Montes studied composition with César Franchisena in Córdoba (Argentina), conducting with Guy van Waas in Brussels and singing with Dirk Schärfeld in Germany.

This Argentinian musician is considered as an outstanding clarinetist, distributing his time between both the practice of the so-called original instruments and new music. In fact, he was the first clarinetist soloist of the Symphonic Band in the Province of Córdoba until 1984. In his time in Cologne, Montes was a member and main clarinetist of Concerto Köln from 1988 to 2007.

As a result of his professional activity during that period and up to present enjoying over 70 recorded CDs, he engaged as lead clarinet and soloist in renowned orchestras such as Les Arts Florissants, Les Musiciens du Louvre, Orchestre des Champs-Elysées, Concert des Nations, Akamus Berlin, Cappella Coloniensis, and Musica Antiqua Köln. He has also played under the baton of remarkable masters such as Reinhard Goebel, Andreas Spering, Bruno Weil, Jordi Savall, and Philippe Herreweghe, among others.

As far as the new music field is concerned, Montes is a founding member of the WNC ensemble. In 1998, he founded the Ensemble Artaria Consort, in which he combines both ancient and modern music, traditional music with original instruments, and new music with modern instruments. From 1992 to present, he has been a member of the Thürmchen Ensemble für Moderne Musik. Along with these ensembles, Montes has performed numerous concert performances and has reached more than 20 recorded CDs. In 1997, he was regarded as an outstanding interpreter of musical activities in the encyclopedia “Art and Culture in Cologne (Germany) since 1945.”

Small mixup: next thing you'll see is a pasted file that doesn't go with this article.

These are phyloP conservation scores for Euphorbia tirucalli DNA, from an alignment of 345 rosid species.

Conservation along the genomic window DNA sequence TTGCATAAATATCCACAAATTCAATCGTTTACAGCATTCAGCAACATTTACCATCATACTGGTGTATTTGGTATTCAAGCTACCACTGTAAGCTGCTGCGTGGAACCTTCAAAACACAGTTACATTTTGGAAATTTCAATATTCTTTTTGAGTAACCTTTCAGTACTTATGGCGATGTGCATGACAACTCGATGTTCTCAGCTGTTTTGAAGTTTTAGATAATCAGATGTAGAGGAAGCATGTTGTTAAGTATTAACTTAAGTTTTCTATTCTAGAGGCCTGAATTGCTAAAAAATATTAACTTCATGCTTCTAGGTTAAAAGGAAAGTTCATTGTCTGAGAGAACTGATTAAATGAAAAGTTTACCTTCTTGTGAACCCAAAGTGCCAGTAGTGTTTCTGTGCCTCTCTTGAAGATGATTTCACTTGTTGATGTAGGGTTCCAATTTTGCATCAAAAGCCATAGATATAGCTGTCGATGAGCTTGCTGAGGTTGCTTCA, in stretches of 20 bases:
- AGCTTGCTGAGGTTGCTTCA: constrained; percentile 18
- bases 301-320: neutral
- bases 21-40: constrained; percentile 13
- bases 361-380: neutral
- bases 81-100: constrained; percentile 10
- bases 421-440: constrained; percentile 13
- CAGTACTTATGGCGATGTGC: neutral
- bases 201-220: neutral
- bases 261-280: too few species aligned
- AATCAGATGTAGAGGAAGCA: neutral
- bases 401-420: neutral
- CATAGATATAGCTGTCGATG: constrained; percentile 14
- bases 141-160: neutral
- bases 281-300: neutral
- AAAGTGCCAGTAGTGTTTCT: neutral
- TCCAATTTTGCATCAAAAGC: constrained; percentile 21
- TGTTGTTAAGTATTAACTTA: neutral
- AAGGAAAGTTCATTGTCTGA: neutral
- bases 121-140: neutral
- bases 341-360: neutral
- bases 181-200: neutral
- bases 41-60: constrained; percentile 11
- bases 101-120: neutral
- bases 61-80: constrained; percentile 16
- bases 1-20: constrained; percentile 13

From 2002 to 2007 he has been a teacher of historical clarinet and bass clarinet at the Hochschule für Musik und Darstellende Kunst Frankfurt (Main) and modern clarinet at the Rheinische Musikschule Köln. His personal project as a teacher is based on leading his students towards not only composition but also improvisation. He has therefore worked from 2007 to 2014 at the Internationale Friedensschule in Cologne, and in 2011 he founded his own music school, Kölner Musikschule, which he has run as a director. As of 2014, Montes is living between Spain and Germany where he continues his international career.


The project for this album originated in 2017 after an invitation from Rose and Montes to feature new music for the launch of their duo in Seville. On that occasion we explored together a sonic world of shifting hues, puzzling lyricism, and dramatic trajectories. The musicians’ amazing range of power and delicateness inspired me to create a full album.

I love to imagine novel combinations of instruments, performers and listeners. It is like gazing deep into the night sky. It requires immense attention, openness and a playful disposition. The music for this duo is born of wonder, awe, and a profound feeling of being part of everything transiting the universe.

— Gerardo Dirié

Gazing at the night sky is a source of bewilderment and inspiration. It is an invitation to discern patterns and seek meanings. The music here reflects the shifting moods associated with the chosen stars and imagined meanings. Allusions vary, from Australian Aboriginal and Torres Strait Islanders’ knowledge to Western astronomy. The selected stars’ formations relate to the constellations of Crux, Scorpio, and Orion. Australian Aboriginal and Torres Strait Islander peoples’ astronomical knowledge is profoundly significant to their lives and to their broader relations with the cosmos. Through this composition, I pay homage to this knowledge. The title pays tribute to a major source of inspiration, Night Skies of Aboriginal Australia: A Noctuary (1998), by the anthropologist Dianne Johnson (1947–1912).

I. “Prelude” opens with gauzy variations on the Gregorian chant “Conditor alme siderum” (Creator of the starry skies).

II. “Initiate with headdress, cuddling with his lover [in Scorpio’s tail]” mulls over the story of the eloping young lovers, hiding in the curve at the end of the Scorpio constellation’s tail. (Johnson cited this story from Groote Eylandt in the Gulf of Carpentaria.)